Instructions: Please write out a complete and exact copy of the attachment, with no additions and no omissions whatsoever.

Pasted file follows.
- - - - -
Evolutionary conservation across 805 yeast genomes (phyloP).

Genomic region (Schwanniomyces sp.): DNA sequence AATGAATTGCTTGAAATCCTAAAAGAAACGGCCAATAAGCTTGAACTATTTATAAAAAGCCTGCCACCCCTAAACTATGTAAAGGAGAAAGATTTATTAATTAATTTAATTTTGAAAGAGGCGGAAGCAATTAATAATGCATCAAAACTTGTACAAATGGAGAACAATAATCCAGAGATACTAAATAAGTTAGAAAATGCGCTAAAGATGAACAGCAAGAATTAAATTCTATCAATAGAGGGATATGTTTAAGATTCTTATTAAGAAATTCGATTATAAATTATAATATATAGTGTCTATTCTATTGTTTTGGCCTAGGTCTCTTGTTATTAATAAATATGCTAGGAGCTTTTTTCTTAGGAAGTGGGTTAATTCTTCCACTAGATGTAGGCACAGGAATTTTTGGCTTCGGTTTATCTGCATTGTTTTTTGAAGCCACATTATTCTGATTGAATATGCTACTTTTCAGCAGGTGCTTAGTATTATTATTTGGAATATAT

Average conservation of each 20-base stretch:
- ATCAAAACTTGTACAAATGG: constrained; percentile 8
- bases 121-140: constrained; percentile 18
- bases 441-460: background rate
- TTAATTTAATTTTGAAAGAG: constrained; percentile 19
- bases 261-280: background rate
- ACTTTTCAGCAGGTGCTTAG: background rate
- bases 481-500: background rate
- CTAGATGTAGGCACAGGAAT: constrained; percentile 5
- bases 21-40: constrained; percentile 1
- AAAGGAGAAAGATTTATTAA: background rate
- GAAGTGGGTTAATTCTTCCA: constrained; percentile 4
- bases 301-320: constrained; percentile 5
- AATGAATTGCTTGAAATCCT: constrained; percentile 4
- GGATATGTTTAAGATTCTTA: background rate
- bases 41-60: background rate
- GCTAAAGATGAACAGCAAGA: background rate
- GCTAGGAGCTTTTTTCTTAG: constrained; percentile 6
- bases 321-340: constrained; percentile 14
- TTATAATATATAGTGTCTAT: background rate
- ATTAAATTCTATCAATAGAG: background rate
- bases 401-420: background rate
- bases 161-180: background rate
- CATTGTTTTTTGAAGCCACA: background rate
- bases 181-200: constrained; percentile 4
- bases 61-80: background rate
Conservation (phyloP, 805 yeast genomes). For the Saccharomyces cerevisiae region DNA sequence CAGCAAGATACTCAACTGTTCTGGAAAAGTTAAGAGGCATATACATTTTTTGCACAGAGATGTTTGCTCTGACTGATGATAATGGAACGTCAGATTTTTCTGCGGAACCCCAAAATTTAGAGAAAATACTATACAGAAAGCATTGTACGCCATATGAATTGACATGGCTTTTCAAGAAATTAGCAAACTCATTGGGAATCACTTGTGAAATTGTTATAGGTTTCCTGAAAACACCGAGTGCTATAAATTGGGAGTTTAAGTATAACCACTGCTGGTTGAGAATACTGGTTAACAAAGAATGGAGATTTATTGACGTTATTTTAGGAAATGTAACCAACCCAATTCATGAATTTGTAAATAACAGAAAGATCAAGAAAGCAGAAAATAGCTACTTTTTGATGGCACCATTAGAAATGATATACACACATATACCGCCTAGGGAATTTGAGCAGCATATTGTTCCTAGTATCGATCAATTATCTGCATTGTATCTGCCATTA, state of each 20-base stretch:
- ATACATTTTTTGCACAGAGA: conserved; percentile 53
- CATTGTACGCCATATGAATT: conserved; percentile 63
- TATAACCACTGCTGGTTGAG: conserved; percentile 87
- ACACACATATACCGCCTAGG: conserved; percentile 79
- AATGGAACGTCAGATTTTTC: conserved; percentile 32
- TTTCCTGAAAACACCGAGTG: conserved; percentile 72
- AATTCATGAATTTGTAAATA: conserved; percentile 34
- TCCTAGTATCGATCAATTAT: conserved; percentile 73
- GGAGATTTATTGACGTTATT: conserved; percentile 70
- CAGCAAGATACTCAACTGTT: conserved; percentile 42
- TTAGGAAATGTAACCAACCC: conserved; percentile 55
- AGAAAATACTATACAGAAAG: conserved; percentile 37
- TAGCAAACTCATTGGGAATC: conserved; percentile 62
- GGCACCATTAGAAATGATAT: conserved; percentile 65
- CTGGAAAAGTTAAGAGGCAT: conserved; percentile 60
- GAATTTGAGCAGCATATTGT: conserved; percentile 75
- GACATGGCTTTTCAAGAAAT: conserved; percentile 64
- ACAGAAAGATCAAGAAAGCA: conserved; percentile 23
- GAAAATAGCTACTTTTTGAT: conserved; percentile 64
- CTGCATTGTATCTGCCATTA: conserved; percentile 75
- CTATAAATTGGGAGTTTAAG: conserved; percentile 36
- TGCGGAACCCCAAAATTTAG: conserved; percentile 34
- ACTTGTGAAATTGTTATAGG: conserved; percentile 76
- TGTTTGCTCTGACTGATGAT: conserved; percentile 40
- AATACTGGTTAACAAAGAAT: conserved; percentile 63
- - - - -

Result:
Evolutionary conservation across 805 yeast genomes (phyloP).

Genomic region (Schwanniomyces sp.): DNA sequence AATGAATTGCTTGAAATCCTAAAAGAAACGGCCAATAAGCTTGAACTATTTATAAAAAGCCTGCCACCCCTAAACTATGTAAAGGAGAAAGATTTATTAATTAATTTAATTTTGAAAGAGGCGGAAGCAATTAATAATGCATCAAAACTTGTACAAATGGAGAACAATAATCCAGAGATACTAAATAAGTTAGAAAATGCGCTAAAGATGAACAGCAAGAATTAAATTCTATCAATAGAGGGATATGTTTAAGATTCTTATTAAGAAATTCGATTATAAATTATAATATATAGTGTCTATTCTATTGTTTTGGCCTAGGTCTCTTGTTATTAATAAATATGCTAGGAGCTTTTTTCTTAGGAAGTGGGTTAATTCTTCCACTAGATGTAGGCACAGGAATTTTTGGCTTCGGTTTATCTGCATTGTTTTTTGAAGCCACATTATTCTGATTGAATATGCTACTTTTCAGCAGGTGCTTAGTATTATTATTTGGAATATAT

Average conservation of each 20-base stretch:
- ATCAAAACTTGTACAAATGG: constrained; percentile 8
- bases 121-140: constrained; percentile 18
- bases 441-460: background rate
- TTAATTTAATTTTGAAAGAG: constrained; percentile 19
- bases 261-280: background rate
- ACTTTTCAGCAGGTGCTTAG: background rate
- bases 481-500: background rate
- CTAGATGTAGGCACAGGAAT: constrained; percentile 5
- bases 21-40: constrained; percentile 1
- AAAGGAGAAAGATTTATTAA: background rate
- GAAGTGGGTTAATTCTTCCA: constrained; percentile 4
- bases 301-320: constrained; percentile 5
- AATGAATTGCTTGAAATCCT: constrained; percentile 4
- GGATATGTTTAAGATTCTTA: background rate
- bases 41-60: background rate
- GCTAAAGATGAACAGCAAGA: background rate
- GCTAGGAGCTTTTTTCTTAG: constrained; percentile 6
- bases 321-340: constrained; percentile 14
- TTATAATATATAGTGTCTAT: background rate
- ATTAAATTCTATCAATAGAG: background rate
- bases 401-420: background rate
- bases 161-180: background rate
- CATTGTTTTTTGAAGCCACA: background rate
- bases 181-200: constrained; percentile 4
- bases 61-80: background rate
Conservation (phyloP, 805 yeast genomes). For the Saccharomyces cerevisiae region DNA sequence CAGCAAGATACTCAACTGTTCTGGAAAAGTTAAGAGGCATATACATTTTTTGCACAGAGATGTTTGCTCTGACTGATGATAATGGAACGTCAGATTTTTCTGCGGAACCCCAAAATTTAGAGAAAATACTATACAGAAAGCATTGTACGCCATATGAATTGACATGGCTTTTCAAGAAATTAGCAAACTCATTGGGAATCACTTGTGAAATTGTTATAGGTTTCCTGAAAACACCGAGTGCTATAAATTGGGAGTTTAAGTATAACCACTGCTGGTTGAGAATACTGGTTAACAAAGAATGGAGATTTATTGACGTTATTTTAGGAAATGTAACCAACCCAATTCATGAATTTGTAAATAACAGAAAGATCAAGAAAGCAGAAAATAGCTACTTTTTGATGGCACCATTAGAAATGATATACACACATATACCGCCTAGGGAATTTGAGCAGCATATTGTTCCTAGTATCGATCAATTATCTGCATTGTATCTGCCATTA, state of each 20-base stretch:
- ATACATTTTTTGCACAGAGA: conserved; percentile 53
- CATTGTACGCCATATGAATT: conserved; percentile 63
- TATAACCACTGCTGGTTGAG: conserved; percentile 87
- ACACACATATACCGCCTAGG: conserved; percentile 79
- AATGGAACGTCAGATTTTTC: conserved; percentile 32
- TTTCCTGAAAACACCGAGTG: conserved; percentile 72
- AATTCATGAATTTGTAAATA: conserved; percentile 34
- TCCTAGTATCGATCAATTAT: conserved; percentile 73
- GGAGATTTATTGACGTTATT: conserved; percentile 70
- CAGCAAGATACTCAACTGTT: conserved; percentile 42
- TTAGGAAATGTAACCAACCC: conserved; percentile 55
- AGAAAATACTATACAGAAAG: conserved; percentile 37
- TAGCAAACTCATTGGGAATC: conserved; percentile 62
- GGCACCATTAGAAATGATAT: conserved; percentile 65
- CTGGAAAAGTTAAGAGGCAT: conserved; percentile 60
- GAATTTGAGCAGCATATTGT: conserved; percentile 75
- GACATGGCTTTTCAAGAAAT: conserved; percentile 64
- ACAGAAAGATCAAGAAAGCA: conserved; percentile 23
- GAAAATAGCTACTTTTTGAT: conserved; percentile 64
- CTGCATTGTATCTGCCATTA: conserved; percentile 75
- CTATAAATTGGGAGTTTAAG: conserved; percentile 36
- TGCGGAACCCCAAAATTTAG: conserved; percentile 34
- ACTTGTGAAATTGTTATAGG: conserved; percentile 76
- TGTTTGCTCTGACTGATGAT: conserved; percentile 40
- AATACTGGTTAACAAAGAAT: conserved; percentile 63